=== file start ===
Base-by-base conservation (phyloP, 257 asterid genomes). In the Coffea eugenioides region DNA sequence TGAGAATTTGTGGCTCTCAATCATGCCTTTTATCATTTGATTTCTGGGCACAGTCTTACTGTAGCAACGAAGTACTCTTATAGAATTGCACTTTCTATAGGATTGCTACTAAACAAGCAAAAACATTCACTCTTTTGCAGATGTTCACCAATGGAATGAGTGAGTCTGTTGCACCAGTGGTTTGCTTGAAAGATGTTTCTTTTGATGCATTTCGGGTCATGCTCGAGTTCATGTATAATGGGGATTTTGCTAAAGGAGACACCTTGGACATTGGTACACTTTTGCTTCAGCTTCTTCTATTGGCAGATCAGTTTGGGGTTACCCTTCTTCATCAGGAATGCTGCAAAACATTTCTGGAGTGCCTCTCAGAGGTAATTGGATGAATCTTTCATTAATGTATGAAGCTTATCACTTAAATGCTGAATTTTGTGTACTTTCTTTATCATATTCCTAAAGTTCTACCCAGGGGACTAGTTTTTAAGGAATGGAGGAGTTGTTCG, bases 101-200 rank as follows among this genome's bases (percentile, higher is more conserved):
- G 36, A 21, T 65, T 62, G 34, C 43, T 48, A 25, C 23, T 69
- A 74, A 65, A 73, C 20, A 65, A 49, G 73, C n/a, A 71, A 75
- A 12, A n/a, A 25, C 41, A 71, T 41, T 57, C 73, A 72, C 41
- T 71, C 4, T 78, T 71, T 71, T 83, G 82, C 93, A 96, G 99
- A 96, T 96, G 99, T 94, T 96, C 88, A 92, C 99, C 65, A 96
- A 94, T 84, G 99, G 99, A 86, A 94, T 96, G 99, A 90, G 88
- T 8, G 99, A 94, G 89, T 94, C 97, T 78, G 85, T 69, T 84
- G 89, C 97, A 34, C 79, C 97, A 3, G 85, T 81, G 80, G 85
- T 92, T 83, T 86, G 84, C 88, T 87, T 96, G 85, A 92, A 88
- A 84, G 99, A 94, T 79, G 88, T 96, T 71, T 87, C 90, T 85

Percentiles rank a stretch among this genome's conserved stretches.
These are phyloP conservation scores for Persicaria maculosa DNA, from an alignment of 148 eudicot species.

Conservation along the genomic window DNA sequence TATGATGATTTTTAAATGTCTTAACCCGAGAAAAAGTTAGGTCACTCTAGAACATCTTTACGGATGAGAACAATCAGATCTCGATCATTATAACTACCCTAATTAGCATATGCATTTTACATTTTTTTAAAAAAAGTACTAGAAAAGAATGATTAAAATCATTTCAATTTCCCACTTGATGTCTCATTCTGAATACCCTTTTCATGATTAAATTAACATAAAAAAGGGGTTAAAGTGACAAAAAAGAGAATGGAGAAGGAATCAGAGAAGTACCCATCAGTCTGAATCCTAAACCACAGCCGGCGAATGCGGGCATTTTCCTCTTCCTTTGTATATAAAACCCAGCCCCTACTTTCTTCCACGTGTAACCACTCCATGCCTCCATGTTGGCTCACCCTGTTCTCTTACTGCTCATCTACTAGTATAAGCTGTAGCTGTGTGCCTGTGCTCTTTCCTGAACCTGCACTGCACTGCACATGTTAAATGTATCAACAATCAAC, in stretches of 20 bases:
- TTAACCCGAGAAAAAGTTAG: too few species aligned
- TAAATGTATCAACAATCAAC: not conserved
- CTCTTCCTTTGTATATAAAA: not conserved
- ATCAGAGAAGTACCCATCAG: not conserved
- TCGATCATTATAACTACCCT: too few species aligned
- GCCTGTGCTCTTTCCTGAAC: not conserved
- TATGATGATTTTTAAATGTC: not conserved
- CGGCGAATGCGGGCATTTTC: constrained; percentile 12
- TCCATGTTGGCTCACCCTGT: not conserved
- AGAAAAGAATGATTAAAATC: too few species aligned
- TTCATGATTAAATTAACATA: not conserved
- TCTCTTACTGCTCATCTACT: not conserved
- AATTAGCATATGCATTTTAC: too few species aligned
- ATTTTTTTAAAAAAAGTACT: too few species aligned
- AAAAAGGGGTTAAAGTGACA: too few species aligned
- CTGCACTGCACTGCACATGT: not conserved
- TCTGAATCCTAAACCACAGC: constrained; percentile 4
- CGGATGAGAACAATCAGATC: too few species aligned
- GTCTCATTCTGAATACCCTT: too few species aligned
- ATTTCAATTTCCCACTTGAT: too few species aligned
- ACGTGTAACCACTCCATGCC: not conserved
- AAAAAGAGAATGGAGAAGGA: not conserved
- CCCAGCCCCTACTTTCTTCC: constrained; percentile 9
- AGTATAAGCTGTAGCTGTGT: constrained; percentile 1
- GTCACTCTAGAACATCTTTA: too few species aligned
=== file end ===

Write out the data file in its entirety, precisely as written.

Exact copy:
Base-by-base conservation (phyloP, 257 asterid genomes). In the Coffea eugenioides region DNA sequence TGAGAATTTGTGGCTCTCAATCATGCCTTTTATCATTTGATTTCTGGGCACAGTCTTACTGTAGCAACGAAGTACTCTTATAGAATTGCACTTTCTATAGGATTGCTACTAAACAAGCAAAAACATTCACTCTTTTGCAGATGTTCACCAATGGAATGAGTGAGTCTGTTGCACCAGTGGTTTGCTTGAAAGATGTTTCTTTTGATGCATTTCGGGTCATGCTCGAGTTCATGTATAATGGGGATTTTGCTAAAGGAGACACCTTGGACATTGGTACACTTTTGCTTCAGCTTCTTCTATTGGCAGATCAGTTTGGGGTTACCCTTCTTCATCAGGAATGCTGCAAAACATTTCTGGAGTGCCTCTCAGAGGTAATTGGATGAATCTTTCATTAATGTATGAAGCTTATCACTTAAATGCTGAATTTTGTGTACTTTCTTTATCATATTCCTAAAGTTCTACCCAGGGGACTAGTTTTTAAGGAATGGAGGAGTTGTTCG, bases 101-200 rank as follows among this genome's bases (percentile, higher is more conserved):
- G 36, A 21, T 65, T 62, G 34, C 43, T 48, A 25, C 23, T 69
- A 74, A 65, A 73, C 20, A 65, A 49, G 73, C n/a, A 71, A 75
- A 12, A n/a, A 25, C 41, A 71, T 41, T 57, C 73, A 72, C 41
- T 71, C 4, T 78, T 71, T 71, T 83, G 82, C 93, A 96, G 99
- A 96, T 96, G 99, T 94, T 96, C 88, A 92, C 99, C 65, A 96
- A 94, T 84, G 99, G 99, A 86, A 94, T 96, G 99, A 90, G 88
- T 8, G 99, A 94, G 89, T 94, C 97, T 78, G 85, T 69, T 84
- G 89, C 97, A 34, C 79, C 97, A 3, G 85, T 81, G 80, G 85
- T 92, T 83, T 86, G 84, C 88, T 87, T 96, G 85, A 92, A 88
- A 84, G 99, A 94, T 79, G 88, T 96, T 71, T 87, C 90, T 85

Percentiles rank a stretch among this genome's conserved stretches.
These are phyloP conservation scores for Persicaria maculosa DNA, from an alignment of 148 eudicot species.

Conservation along the genomic window DNA sequence TATGATGATTTTTAAATGTCTTAACCCGAGAAAAAGTTAGGTCACTCTAGAACATCTTTACGGATGAGAACAATCAGATCTCGATCATTATAACTACCCTAATTAGCATATGCATTTTACATTTTTTTAAAAAAAGTACTAGAAAAGAATGATTAAAATCATTTCAATTTCCCACTTGATGTCTCATTCTGAATACCCTTTTCATGATTAAATTAACATAAAAAAGGGGTTAAAGTGACAAAAAAGAGAATGGAGAAGGAATCAGAGAAGTACCCATCAGTCTGAATCCTAAACCACAGCCGGCGAATGCGGGCATTTTCCTCTTCCTTTGTATATAAAACCCAGCCCCTACTTTCTTCCACGTGTAACCACTCCATGCCTCCATGTTGGCTCACCCTGTTCTCTTACTGCTCATCTACTAGTATAAGCTGTAGCTGTGTGCCTGTGCTCTTTCCTGAACCTGCACTGCACTGCACATGTTAAATGTATCAACAATCAAC, in stretches of 20 bases:
- TTAACCCGAGAAAAAGTTAG: too few species aligned
- TAAATGTATCAACAATCAAC: not conserved
- CTCTTCCTTTGTATATAAAA: not conserved
- ATCAGAGAAGTACCCATCAG: not conserved
- TCGATCATTATAACTACCCT: too few species aligned
- GCCTGTGCTCTTTCCTGAAC: not conserved
- TATGATGATTTTTAAATGTC: not conserved
- CGGCGAATGCGGGCATTTTC: constrained; percentile 12
- TCCATGTTGGCTCACCCTGT: not conserved
- AGAAAAGAATGATTAAAATC: too few species aligned
- TTCATGATTAAATTAACATA: not conserved
- TCTCTTACTGCTCATCTACT: not conserved
- AATTAGCATATGCATTTTAC: too few species aligned
- ATTTTTTTAAAAAAAGTACT: too few species aligned
- AAAAAGGGGTTAAAGTGACA: too few species aligned
- CTGCACTGCACTGCACATGT: not conserved
- TCTGAATCCTAAACCACAGC: constrained; percentile 4
- CGGATGAGAACAATCAGATC: too few species aligned
- GTCTCATTCTGAATACCCTT: too few species aligned
- ATTTCAATTTCCCACTTGAT: too few species aligned
- ACGTGTAACCACTCCATGCC: not conserved
- AAAAAGAGAATGGAGAAGGA: not conserved
- CCCAGCCCCTACTTTCTTCC: constrained; percentile 9
- AGTATAAGCTGTAGCTGTGT: constrained; percentile 1
- GTCACTCTAGAACATCTTTA: too few species aligned